Microsoft says Vista will be the most secure Windows ever

Despite all the interim releases of Windows Vista, Symantec has come out and said in a report that Windows Vista is very likely to be less secure when it ships than Windows XP is today. According to Symantec, it already has discovered many security flaws within Vista that have to do with networking. Symantec says that it's Vista's large chunk of new code that is the problem.

According to the Symantec report, "Microsoft has removed a large body of tried and tested code and replaced it with freshly written code, complete with new corner cases and defects. This may provide for a more stable networking stack in the long term, but stability will suffer in the short term."

Microsoft has been stating that Windows Vista would build on the security that it has been achieving with XP. In fact, this is one of the reasons why Windows Vista's development has been taking a long time. The new operating system will also contain new network stacks that natively support the IPv6 standard.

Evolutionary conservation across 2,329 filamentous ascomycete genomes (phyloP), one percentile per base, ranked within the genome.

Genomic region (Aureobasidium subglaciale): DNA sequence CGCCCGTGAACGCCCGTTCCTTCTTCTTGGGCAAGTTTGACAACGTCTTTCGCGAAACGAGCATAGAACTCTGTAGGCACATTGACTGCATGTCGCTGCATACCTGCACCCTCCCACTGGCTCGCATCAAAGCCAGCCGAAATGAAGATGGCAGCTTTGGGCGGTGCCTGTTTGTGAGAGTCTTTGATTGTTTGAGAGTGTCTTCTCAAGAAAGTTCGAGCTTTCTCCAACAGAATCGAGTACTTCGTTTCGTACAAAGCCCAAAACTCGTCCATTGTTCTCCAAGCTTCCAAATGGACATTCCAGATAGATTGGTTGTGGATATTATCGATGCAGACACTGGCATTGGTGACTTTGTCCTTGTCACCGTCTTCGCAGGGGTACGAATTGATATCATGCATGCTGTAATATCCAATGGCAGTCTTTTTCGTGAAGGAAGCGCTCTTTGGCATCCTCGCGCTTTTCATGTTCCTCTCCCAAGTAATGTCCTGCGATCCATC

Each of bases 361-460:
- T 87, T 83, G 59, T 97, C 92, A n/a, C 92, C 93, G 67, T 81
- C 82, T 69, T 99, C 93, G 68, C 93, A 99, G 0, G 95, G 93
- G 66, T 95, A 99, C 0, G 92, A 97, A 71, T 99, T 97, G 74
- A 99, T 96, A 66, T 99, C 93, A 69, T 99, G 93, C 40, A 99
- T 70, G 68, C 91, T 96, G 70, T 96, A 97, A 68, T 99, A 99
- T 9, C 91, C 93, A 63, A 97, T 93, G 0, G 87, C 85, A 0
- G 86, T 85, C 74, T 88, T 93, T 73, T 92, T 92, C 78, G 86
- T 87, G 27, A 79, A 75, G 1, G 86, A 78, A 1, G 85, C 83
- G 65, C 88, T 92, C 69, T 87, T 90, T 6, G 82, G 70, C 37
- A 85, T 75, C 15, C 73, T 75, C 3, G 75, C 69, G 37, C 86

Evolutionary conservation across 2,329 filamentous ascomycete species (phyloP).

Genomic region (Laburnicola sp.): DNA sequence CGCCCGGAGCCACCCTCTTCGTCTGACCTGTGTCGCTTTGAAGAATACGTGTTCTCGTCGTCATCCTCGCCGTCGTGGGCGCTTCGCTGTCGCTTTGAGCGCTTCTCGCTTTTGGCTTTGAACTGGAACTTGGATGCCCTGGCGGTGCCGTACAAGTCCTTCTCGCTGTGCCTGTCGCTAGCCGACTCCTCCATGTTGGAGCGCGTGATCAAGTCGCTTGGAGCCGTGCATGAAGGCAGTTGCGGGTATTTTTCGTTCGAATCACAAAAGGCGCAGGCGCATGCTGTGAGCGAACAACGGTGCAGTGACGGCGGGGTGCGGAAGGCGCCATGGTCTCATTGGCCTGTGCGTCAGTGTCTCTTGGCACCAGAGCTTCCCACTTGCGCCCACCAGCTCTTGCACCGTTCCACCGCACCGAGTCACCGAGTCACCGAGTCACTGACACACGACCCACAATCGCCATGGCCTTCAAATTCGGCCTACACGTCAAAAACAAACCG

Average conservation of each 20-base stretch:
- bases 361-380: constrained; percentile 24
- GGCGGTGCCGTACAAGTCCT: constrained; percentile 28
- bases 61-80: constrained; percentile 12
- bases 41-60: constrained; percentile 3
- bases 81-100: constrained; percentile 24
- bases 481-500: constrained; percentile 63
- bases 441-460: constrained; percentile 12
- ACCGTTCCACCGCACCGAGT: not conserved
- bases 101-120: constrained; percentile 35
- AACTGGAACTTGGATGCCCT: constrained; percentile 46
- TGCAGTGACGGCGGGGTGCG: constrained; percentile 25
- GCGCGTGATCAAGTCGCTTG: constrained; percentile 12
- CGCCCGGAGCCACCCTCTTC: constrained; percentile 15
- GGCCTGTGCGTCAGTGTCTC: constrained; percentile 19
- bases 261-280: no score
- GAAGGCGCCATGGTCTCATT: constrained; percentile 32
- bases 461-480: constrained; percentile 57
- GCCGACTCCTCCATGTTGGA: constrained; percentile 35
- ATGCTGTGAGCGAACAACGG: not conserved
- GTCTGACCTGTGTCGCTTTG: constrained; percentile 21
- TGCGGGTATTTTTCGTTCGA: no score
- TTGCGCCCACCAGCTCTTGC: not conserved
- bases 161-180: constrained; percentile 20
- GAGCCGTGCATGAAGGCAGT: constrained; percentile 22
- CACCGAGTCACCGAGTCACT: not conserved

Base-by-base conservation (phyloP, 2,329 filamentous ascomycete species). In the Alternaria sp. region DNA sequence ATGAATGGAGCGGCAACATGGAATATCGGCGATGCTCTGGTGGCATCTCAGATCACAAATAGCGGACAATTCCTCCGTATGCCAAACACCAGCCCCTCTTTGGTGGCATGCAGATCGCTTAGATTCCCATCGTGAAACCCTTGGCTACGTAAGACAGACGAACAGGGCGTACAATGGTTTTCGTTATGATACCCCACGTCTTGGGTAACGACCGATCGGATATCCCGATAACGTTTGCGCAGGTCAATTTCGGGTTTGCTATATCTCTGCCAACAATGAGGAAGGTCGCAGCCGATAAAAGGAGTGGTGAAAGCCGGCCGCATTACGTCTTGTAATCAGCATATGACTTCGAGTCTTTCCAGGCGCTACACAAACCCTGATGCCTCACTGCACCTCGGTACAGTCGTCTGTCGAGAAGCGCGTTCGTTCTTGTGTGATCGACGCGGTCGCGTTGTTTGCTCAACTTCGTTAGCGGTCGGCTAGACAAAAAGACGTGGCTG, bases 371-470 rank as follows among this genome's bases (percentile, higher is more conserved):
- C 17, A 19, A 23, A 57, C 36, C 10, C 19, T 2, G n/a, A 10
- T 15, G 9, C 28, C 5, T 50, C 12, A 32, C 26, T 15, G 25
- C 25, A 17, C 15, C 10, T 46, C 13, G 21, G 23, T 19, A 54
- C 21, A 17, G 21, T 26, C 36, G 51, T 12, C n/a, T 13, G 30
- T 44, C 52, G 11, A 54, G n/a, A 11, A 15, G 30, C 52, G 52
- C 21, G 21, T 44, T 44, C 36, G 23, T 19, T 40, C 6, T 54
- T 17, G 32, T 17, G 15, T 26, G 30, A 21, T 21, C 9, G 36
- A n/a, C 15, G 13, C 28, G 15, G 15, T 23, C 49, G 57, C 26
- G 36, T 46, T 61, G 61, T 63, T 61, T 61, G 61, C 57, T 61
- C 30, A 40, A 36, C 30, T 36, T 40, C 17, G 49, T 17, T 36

Microsoft responded to Symantec's report by saying "given that Windows Vista is still in the beta stage of the development and not yet final, the claims made in this report are, at best, premature. And given the extensive work we are doing to make Windows Vista the most secure version of Windows yet, we believe the claims are also unsubstantiated." Symantec said that it provided Microsoft with the report to help.

Symantec said earlier last week that there were no viruses for Apple's OS X.

"Death Is Very Likely The Single Best Invention Of Life" -- Steve Jobs
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